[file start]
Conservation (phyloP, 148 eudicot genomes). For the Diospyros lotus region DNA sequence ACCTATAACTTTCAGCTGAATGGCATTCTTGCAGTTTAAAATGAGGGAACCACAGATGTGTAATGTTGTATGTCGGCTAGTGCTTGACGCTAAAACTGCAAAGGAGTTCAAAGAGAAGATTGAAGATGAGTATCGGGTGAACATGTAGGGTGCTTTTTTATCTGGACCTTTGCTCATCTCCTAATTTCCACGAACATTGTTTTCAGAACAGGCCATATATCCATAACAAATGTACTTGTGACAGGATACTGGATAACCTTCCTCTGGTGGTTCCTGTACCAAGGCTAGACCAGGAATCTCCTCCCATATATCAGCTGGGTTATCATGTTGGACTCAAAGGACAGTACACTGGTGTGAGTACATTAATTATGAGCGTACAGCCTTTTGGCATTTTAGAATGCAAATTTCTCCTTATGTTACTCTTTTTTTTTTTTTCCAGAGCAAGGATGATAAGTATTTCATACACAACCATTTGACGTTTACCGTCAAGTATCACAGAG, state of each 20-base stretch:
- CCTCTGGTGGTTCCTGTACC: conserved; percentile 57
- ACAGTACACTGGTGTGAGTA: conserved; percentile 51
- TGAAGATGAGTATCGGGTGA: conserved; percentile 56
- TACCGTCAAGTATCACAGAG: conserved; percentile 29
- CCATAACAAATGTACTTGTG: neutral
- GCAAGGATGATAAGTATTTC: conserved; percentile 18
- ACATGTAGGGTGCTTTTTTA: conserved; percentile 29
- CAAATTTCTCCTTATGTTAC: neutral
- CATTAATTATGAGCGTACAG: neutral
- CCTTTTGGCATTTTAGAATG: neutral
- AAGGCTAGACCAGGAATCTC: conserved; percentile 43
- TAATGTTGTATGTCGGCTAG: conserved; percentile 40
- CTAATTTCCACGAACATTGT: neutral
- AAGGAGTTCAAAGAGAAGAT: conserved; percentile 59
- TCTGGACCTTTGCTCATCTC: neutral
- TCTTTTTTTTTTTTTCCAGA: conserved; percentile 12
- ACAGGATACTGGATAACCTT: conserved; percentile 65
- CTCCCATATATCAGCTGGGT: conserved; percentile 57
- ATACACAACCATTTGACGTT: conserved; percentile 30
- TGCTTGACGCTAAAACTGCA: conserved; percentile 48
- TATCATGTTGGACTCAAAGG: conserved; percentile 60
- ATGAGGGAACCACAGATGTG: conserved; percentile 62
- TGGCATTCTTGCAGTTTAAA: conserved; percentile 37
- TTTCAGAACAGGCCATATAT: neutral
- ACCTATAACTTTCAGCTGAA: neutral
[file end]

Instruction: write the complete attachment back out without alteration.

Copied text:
Conservation (phyloP, 148 eudicot genomes). For the Diospyros lotus region DNA sequence ACCTATAACTTTCAGCTGAATGGCATTCTTGCAGTTTAAAATGAGGGAACCACAGATGTGTAATGTTGTATGTCGGCTAGTGCTTGACGCTAAAACTGCAAAGGAGTTCAAAGAGAAGATTGAAGATGAGTATCGGGTGAACATGTAGGGTGCTTTTTTATCTGGACCTTTGCTCATCTCCTAATTTCCACGAACATTGTTTTCAGAACAGGCCATATATCCATAACAAATGTACTTGTGACAGGATACTGGATAACCTTCCTCTGGTGGTTCCTGTACCAAGGCTAGACCAGGAATCTCCTCCCATATATCAGCTGGGTTATCATGTTGGACTCAAAGGACAGTACACTGGTGTGAGTACATTAATTATGAGCGTACAGCCTTTTGGCATTTTAGAATGCAAATTTCTCCTTATGTTACTCTTTTTTTTTTTTTCCAGAGCAAGGATGATAAGTATTTCATACACAACCATTTGACGTTTACCGTCAAGTATCACAGAG, state of each 20-base stretch:
- CCTCTGGTGGTTCCTGTACC: conserved; percentile 57
- ACAGTACACTGGTGTGAGTA: conserved; percentile 51
- TGAAGATGAGTATCGGGTGA: conserved; percentile 56
- TACCGTCAAGTATCACAGAG: conserved; percentile 29
- CCATAACAAATGTACTTGTG: neutral
- GCAAGGATGATAAGTATTTC: conserved; percentile 18
- ACATGTAGGGTGCTTTTTTA: conserved; percentile 29
- CAAATTTCTCCTTATGTTAC: neutral
- CATTAATTATGAGCGTACAG: neutral
- CCTTTTGGCATTTTAGAATG: neutral
- AAGGCTAGACCAGGAATCTC: conserved; percentile 43
- TAATGTTGTATGTCGGCTAG: conserved; percentile 40
- CTAATTTCCACGAACATTGT: neutral
- AAGGAGTTCAAAGAGAAGAT: conserved; percentile 59
- TCTGGACCTTTGCTCATCTC: neutral
- TCTTTTTTTTTTTTTCCAGA: conserved; percentile 12
- ACAGGATACTGGATAACCTT: conserved; percentile 65
- CTCCCATATATCAGCTGGGT: conserved; percentile 57
- ATACACAACCATTTGACGTT: conserved; percentile 30
- TGCTTGACGCTAAAACTGCA: conserved; percentile 48
- TATCATGTTGGACTCAAAGG: conserved; percentile 60
- ATGAGGGAACCACAGATGTG: conserved; percentile 62
- TGGCATTCTTGCAGTTTAAA: conserved; percentile 37
- TTTCAGAACAGGCCATATAT: neutral
- ACCTATAACTTTCAGCTGAA: neutral